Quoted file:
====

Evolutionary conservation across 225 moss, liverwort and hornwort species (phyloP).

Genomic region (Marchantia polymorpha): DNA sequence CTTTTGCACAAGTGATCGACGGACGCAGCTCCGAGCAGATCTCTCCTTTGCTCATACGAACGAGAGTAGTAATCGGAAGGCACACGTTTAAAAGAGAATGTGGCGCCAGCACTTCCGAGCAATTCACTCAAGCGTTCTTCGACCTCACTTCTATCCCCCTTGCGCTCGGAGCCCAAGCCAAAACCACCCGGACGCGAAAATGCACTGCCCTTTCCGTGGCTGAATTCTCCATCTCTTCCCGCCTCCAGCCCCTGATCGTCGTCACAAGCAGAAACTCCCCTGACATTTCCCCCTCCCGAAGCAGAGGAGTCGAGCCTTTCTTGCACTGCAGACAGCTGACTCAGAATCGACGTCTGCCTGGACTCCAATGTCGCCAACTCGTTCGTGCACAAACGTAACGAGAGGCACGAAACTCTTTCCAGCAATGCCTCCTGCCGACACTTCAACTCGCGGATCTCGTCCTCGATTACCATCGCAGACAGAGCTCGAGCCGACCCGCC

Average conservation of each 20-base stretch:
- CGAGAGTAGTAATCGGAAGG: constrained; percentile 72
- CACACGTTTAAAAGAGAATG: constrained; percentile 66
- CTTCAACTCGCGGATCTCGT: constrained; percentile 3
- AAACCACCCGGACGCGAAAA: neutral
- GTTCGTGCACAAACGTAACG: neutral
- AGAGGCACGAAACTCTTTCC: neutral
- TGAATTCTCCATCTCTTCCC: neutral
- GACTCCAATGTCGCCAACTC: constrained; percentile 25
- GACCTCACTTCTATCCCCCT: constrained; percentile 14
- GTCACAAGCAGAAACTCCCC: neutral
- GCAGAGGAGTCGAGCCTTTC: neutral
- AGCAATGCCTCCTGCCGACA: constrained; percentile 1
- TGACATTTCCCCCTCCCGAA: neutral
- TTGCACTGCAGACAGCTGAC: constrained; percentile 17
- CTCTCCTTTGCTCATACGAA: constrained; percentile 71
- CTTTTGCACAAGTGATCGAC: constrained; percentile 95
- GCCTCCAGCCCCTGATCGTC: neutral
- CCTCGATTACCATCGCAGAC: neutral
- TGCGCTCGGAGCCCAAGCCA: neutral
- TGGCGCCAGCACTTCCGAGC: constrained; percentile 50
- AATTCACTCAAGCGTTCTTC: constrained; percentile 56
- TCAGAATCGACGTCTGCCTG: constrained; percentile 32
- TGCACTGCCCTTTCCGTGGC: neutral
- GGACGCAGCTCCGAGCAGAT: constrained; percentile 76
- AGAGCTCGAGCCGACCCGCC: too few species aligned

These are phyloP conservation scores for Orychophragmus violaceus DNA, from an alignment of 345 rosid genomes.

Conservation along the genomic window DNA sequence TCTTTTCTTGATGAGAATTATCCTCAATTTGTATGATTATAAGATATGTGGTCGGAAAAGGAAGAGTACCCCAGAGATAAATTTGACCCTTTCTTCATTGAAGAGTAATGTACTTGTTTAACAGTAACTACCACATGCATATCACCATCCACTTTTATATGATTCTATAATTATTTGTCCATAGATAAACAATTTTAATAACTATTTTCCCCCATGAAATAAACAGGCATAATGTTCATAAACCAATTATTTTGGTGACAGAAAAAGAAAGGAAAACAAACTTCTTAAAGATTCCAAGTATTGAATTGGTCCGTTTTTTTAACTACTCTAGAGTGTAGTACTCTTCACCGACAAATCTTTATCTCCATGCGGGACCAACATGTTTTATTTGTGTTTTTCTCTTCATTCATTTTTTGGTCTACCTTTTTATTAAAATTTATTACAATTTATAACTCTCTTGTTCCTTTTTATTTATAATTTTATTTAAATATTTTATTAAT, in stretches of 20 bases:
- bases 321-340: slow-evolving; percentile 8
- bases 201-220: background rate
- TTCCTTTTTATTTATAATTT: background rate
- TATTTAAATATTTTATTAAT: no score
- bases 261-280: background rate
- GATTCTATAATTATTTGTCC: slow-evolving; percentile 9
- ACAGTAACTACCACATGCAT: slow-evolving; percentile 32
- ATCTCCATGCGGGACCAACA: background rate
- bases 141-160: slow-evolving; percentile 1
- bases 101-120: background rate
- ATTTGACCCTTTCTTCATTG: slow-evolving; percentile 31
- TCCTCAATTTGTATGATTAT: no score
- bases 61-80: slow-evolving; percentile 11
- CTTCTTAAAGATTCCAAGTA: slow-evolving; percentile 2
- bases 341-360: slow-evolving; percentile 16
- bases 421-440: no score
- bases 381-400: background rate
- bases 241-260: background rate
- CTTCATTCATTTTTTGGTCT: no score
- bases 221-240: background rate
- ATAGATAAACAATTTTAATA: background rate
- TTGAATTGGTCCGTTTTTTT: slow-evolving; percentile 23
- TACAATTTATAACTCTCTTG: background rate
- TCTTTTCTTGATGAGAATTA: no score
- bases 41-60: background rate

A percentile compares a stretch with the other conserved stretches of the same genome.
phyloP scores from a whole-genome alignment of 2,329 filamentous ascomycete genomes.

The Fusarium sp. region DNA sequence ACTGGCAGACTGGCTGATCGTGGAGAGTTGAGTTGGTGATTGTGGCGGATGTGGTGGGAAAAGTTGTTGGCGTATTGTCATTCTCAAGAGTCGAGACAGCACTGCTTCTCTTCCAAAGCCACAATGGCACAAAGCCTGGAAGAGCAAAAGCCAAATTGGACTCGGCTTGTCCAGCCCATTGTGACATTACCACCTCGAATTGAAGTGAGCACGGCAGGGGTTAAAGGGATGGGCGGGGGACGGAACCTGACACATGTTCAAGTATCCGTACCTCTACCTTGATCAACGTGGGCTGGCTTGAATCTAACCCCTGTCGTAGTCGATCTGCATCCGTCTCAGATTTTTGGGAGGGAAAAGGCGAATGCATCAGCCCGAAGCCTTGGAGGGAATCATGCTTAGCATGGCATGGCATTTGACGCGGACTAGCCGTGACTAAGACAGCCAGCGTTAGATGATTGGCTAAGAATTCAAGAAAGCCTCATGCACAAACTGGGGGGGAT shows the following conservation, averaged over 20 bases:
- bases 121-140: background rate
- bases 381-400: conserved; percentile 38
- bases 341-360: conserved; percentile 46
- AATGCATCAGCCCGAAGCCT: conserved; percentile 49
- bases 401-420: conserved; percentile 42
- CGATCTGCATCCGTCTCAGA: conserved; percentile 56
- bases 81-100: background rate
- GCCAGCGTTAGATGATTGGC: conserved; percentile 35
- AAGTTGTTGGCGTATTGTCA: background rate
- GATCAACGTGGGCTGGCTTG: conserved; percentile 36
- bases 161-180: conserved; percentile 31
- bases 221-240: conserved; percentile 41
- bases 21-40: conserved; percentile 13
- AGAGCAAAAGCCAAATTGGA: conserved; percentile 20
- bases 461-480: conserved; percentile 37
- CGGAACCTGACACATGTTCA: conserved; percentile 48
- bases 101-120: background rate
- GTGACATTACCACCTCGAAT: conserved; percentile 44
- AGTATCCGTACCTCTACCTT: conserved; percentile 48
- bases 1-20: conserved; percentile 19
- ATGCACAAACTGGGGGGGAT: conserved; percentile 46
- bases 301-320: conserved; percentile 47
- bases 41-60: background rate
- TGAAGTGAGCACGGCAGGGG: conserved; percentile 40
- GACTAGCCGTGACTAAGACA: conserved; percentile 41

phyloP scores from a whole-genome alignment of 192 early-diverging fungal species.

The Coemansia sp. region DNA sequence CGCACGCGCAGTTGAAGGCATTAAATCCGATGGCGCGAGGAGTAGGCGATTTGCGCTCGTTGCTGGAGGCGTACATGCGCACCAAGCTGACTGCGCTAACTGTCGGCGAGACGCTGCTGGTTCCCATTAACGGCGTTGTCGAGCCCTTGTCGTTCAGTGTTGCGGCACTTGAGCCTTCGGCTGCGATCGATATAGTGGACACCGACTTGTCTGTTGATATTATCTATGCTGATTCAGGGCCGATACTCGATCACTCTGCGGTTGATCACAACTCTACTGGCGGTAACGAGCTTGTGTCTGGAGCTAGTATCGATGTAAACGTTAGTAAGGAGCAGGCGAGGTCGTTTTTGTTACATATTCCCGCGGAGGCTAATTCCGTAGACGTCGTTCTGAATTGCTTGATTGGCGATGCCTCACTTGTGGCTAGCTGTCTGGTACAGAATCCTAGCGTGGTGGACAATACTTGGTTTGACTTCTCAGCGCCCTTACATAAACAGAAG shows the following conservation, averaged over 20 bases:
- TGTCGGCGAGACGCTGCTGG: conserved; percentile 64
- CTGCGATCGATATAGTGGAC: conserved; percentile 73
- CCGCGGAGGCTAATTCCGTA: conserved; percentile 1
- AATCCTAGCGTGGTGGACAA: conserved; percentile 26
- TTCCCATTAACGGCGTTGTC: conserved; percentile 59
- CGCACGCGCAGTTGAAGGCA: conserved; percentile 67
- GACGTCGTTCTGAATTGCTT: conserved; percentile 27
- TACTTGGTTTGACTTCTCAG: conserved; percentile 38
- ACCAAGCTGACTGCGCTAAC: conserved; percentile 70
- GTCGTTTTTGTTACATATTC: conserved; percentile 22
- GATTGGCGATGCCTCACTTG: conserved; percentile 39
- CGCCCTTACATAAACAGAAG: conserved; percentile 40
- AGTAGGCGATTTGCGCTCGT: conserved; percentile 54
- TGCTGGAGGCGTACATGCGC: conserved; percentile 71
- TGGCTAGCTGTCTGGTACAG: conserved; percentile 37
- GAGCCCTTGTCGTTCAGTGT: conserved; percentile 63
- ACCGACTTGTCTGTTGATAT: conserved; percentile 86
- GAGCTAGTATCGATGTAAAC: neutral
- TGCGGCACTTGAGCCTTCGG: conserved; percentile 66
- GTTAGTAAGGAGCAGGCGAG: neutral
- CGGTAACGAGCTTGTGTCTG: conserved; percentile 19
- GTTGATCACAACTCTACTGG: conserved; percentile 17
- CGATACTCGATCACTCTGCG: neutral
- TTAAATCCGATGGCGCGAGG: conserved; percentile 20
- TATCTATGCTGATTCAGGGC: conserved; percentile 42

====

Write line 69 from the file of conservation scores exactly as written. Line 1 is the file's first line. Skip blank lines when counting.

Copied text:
- bases 161-180: conserved; percentile 31